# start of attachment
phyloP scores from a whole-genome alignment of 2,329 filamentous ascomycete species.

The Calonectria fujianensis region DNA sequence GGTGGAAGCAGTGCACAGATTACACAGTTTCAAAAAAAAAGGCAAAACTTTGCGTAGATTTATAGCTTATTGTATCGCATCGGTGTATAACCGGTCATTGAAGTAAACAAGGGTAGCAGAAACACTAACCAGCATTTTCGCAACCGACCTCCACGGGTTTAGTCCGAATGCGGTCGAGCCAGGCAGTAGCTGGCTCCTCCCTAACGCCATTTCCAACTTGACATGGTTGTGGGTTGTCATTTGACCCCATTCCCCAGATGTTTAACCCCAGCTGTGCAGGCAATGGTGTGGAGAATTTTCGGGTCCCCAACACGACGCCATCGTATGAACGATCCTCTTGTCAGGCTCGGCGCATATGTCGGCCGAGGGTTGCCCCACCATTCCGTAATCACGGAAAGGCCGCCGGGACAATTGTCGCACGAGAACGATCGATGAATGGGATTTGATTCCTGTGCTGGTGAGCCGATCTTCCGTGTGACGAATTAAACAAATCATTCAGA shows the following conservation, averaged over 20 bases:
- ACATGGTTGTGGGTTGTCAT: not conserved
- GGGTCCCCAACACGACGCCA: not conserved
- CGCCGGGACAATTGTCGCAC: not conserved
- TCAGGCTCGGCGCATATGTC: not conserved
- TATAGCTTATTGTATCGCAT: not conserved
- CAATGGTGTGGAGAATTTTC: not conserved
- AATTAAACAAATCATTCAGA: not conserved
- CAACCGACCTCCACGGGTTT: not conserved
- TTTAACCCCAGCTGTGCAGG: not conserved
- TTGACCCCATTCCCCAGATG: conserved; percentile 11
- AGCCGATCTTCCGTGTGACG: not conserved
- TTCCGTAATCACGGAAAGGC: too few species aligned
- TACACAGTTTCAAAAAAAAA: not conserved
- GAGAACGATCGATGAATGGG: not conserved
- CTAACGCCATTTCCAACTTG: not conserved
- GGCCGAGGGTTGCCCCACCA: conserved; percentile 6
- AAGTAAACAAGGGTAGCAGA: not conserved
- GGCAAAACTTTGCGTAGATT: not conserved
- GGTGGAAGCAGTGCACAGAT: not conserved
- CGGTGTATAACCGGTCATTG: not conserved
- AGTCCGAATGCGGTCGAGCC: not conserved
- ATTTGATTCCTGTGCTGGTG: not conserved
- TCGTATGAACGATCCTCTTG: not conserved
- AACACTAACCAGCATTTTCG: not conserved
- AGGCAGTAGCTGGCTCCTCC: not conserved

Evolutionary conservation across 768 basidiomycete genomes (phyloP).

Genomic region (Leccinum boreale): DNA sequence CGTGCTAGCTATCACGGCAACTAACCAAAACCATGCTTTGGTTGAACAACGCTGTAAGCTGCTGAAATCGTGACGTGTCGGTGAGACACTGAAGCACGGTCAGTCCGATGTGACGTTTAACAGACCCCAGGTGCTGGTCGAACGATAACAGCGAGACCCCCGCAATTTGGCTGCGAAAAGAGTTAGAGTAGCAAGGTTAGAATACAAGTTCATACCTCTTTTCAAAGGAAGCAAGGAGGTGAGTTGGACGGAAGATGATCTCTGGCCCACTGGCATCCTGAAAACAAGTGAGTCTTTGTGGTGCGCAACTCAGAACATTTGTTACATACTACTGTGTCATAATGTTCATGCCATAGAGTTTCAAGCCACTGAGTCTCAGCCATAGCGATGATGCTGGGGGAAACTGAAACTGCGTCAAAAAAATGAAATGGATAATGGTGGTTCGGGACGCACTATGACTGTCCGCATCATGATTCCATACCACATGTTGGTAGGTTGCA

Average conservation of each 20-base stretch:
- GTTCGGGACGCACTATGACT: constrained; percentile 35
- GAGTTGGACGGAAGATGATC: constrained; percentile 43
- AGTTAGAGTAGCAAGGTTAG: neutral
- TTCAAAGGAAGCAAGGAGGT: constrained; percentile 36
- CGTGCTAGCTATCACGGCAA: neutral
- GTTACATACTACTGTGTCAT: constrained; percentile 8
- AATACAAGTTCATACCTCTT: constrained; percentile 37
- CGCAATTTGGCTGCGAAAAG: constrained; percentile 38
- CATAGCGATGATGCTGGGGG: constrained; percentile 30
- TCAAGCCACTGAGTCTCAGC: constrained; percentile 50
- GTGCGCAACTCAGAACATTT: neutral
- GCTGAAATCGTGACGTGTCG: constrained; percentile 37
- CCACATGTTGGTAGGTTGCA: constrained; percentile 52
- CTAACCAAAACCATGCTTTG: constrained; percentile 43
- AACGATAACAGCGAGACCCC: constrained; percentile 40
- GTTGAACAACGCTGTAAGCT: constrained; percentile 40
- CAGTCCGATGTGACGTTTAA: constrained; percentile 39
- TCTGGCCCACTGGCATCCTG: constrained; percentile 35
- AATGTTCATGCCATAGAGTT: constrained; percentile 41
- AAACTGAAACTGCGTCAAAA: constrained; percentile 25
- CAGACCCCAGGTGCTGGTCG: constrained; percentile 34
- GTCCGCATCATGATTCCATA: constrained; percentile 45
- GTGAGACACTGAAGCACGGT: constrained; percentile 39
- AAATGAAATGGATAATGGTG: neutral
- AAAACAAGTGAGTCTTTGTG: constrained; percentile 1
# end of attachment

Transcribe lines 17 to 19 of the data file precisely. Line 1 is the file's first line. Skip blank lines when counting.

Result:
- CTAACGCCATTTCCAACTTG: not conserved
- GGCCGAGGGTTGCCCCACCA: conserved; percentile 6
- AAGTAAACAAGGGTAGCAGA: not conserved